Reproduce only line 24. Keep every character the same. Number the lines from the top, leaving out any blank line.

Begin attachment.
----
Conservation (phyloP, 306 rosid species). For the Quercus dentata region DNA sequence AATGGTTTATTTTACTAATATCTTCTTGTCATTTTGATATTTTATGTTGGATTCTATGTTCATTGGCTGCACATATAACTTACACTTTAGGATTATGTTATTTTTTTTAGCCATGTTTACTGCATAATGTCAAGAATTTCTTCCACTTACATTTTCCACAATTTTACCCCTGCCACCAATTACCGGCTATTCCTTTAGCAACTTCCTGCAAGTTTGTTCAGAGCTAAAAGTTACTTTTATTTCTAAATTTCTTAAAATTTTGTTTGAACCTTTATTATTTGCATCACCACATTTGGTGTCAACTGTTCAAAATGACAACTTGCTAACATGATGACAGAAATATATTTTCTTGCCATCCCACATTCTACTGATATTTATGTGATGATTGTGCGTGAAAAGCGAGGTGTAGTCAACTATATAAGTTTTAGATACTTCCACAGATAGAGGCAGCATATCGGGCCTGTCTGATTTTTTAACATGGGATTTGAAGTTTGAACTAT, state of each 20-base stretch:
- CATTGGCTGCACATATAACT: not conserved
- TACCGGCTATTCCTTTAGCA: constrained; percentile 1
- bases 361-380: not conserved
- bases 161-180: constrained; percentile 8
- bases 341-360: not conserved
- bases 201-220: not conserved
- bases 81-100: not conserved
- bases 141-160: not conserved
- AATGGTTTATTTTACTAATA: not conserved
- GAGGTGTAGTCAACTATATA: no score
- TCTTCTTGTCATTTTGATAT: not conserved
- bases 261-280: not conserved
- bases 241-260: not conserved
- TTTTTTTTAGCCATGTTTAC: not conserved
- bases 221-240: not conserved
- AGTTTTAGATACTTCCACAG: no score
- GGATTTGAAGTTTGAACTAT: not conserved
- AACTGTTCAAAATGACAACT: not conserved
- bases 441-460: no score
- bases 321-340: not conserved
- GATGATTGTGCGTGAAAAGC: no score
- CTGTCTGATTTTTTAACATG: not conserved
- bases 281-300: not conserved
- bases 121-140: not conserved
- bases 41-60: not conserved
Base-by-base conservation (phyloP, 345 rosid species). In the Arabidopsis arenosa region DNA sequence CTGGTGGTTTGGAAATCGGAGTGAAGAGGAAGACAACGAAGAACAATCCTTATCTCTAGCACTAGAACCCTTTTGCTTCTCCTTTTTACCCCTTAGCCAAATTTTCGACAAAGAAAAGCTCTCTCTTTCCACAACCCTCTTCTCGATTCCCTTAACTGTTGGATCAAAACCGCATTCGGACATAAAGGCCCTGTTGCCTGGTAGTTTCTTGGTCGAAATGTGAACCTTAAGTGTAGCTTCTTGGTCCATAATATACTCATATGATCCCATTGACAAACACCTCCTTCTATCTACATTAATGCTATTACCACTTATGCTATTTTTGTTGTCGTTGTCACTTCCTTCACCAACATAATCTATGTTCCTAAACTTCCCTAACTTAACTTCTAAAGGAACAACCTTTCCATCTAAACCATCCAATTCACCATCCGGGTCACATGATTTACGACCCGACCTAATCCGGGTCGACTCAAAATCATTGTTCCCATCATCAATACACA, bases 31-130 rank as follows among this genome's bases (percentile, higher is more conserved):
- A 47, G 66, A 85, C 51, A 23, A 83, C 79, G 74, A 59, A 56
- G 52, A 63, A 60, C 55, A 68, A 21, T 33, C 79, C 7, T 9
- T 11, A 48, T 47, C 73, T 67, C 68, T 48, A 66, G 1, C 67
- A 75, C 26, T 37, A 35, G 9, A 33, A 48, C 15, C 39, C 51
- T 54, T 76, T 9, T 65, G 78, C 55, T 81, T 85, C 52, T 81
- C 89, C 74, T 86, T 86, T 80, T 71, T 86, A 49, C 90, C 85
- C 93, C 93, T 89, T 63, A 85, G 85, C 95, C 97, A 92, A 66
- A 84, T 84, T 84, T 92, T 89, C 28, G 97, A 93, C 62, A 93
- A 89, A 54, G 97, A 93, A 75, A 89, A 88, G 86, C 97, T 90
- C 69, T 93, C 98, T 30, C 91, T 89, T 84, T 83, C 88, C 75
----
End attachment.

- bases 281-300: not conserved